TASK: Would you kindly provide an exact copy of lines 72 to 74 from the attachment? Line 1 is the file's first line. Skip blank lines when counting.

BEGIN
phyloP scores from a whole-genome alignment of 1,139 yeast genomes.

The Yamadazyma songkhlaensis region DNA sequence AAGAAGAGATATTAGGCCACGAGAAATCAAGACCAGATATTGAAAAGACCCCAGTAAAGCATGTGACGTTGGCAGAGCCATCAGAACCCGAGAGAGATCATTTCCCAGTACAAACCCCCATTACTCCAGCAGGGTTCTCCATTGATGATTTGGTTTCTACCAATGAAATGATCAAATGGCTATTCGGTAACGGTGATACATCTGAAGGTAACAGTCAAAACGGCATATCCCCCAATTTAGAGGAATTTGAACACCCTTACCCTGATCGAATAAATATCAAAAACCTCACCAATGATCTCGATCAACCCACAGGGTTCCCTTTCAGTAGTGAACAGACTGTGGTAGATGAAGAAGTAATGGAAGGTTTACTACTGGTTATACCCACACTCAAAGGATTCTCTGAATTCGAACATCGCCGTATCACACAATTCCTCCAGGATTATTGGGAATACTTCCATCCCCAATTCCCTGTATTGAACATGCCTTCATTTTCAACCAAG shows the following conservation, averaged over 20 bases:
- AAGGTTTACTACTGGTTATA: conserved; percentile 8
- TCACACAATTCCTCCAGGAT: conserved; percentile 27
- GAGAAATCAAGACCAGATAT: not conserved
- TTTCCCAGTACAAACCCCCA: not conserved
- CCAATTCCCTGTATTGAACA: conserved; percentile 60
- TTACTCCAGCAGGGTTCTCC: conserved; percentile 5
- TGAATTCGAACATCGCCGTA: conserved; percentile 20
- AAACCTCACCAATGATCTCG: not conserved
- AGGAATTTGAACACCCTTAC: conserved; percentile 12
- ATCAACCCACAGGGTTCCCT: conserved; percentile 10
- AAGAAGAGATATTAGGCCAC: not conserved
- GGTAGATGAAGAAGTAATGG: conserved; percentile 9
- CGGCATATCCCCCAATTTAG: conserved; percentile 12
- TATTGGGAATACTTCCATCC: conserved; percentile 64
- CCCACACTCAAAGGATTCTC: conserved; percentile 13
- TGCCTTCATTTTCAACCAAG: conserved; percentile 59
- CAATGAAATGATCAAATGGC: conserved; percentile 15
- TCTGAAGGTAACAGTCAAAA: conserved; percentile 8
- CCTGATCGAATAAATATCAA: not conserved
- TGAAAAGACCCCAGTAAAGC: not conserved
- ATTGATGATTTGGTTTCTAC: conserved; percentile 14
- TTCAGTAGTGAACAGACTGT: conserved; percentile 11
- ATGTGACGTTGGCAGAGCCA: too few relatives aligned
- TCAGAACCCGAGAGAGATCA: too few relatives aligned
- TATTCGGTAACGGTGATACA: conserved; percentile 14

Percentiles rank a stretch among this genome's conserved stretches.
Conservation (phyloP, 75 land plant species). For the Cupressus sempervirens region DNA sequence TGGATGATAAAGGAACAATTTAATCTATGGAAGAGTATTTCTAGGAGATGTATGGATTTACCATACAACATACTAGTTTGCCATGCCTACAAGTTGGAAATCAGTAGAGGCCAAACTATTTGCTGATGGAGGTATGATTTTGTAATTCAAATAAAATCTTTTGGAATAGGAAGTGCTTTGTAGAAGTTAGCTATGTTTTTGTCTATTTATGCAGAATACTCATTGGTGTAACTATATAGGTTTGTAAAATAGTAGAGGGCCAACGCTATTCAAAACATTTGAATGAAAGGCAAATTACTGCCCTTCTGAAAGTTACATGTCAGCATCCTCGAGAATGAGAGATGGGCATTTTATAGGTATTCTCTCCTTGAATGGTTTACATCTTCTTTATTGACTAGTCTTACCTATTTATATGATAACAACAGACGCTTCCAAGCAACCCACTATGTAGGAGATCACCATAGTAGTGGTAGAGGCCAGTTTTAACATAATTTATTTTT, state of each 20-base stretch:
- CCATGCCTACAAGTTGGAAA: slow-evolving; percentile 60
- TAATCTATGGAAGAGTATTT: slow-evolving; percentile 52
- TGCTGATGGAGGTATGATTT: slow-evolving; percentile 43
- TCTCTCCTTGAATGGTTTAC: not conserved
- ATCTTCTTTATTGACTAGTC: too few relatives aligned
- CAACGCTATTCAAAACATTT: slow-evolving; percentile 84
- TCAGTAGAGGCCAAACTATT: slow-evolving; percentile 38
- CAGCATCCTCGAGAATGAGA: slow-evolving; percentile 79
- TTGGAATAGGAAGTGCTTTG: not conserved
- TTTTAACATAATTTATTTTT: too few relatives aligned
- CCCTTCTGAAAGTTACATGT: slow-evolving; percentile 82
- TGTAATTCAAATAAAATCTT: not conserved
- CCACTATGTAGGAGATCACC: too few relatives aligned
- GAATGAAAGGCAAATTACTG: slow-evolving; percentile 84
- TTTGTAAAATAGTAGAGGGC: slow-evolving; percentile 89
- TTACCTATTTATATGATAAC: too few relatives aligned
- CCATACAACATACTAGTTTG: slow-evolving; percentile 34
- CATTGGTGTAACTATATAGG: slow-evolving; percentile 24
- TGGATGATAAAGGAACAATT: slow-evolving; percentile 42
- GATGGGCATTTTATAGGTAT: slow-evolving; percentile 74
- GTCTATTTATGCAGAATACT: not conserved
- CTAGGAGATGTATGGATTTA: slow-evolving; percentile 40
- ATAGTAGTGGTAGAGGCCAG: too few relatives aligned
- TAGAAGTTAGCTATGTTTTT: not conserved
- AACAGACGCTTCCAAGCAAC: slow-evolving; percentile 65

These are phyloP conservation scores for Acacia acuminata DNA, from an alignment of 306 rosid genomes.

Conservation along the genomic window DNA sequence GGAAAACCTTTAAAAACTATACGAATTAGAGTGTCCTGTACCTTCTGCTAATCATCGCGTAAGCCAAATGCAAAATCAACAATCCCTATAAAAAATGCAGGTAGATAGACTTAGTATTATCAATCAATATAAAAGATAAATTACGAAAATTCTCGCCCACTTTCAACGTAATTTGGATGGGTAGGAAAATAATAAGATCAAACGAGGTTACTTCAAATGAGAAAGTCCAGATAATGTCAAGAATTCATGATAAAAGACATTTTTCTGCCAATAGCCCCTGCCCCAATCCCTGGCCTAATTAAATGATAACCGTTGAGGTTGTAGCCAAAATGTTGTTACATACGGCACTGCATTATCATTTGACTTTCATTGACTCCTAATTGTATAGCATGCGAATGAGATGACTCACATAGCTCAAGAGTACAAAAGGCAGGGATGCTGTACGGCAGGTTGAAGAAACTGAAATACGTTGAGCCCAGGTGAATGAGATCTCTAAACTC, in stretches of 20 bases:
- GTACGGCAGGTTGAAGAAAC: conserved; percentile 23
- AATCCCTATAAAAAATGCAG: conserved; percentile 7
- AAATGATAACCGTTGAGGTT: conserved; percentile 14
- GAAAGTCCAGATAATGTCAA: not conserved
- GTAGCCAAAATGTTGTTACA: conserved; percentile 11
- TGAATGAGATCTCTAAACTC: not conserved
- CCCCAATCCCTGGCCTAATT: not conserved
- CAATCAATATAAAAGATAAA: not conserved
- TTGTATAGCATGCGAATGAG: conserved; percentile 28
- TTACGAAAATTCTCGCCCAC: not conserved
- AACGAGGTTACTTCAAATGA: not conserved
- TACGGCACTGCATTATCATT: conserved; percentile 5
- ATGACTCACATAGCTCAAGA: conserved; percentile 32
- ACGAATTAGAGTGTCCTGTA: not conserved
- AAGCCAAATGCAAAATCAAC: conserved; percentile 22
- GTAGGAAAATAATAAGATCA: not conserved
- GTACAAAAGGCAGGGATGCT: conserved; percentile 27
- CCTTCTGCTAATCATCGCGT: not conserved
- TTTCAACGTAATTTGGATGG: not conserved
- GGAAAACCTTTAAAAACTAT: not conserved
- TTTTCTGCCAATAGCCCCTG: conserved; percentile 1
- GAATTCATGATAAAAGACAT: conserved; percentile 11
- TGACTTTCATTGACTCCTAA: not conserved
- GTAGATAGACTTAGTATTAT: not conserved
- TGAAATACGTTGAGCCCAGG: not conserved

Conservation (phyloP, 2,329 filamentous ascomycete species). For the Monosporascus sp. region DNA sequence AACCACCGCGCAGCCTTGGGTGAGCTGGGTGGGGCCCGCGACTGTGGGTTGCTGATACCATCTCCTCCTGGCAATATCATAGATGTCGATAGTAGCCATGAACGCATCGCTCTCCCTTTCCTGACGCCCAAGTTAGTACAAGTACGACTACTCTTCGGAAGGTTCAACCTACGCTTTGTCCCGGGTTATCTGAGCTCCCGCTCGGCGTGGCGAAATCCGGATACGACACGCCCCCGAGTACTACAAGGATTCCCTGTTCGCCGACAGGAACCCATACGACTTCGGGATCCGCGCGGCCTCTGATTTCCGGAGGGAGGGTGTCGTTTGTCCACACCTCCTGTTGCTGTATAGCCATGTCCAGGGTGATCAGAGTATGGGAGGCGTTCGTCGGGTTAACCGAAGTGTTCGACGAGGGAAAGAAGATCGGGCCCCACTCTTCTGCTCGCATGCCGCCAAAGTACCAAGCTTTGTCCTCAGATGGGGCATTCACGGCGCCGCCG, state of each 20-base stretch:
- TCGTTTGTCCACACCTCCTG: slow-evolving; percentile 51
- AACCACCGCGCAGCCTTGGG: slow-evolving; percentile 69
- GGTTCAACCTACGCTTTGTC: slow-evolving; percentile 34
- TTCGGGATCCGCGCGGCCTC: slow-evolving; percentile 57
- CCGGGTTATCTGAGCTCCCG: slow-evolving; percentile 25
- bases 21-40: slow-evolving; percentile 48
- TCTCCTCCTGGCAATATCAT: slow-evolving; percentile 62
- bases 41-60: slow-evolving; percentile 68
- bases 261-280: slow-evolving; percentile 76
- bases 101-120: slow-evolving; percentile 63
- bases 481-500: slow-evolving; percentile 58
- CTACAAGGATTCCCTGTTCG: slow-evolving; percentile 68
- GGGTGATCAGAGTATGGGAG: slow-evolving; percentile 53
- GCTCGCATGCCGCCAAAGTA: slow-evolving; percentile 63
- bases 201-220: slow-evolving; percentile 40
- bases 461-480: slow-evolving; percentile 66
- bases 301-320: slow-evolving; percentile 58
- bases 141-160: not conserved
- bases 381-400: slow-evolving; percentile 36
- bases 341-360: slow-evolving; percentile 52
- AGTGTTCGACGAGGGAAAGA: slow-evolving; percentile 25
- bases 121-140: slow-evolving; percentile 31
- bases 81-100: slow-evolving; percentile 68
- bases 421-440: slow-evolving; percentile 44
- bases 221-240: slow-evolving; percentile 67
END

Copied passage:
- GTAGGAAAATAATAAGATCA: not conserved
- GTACAAAAGGCAGGGATGCT: conserved; percentile 27
- CCTTCTGCTAATCATCGCGT: not conserved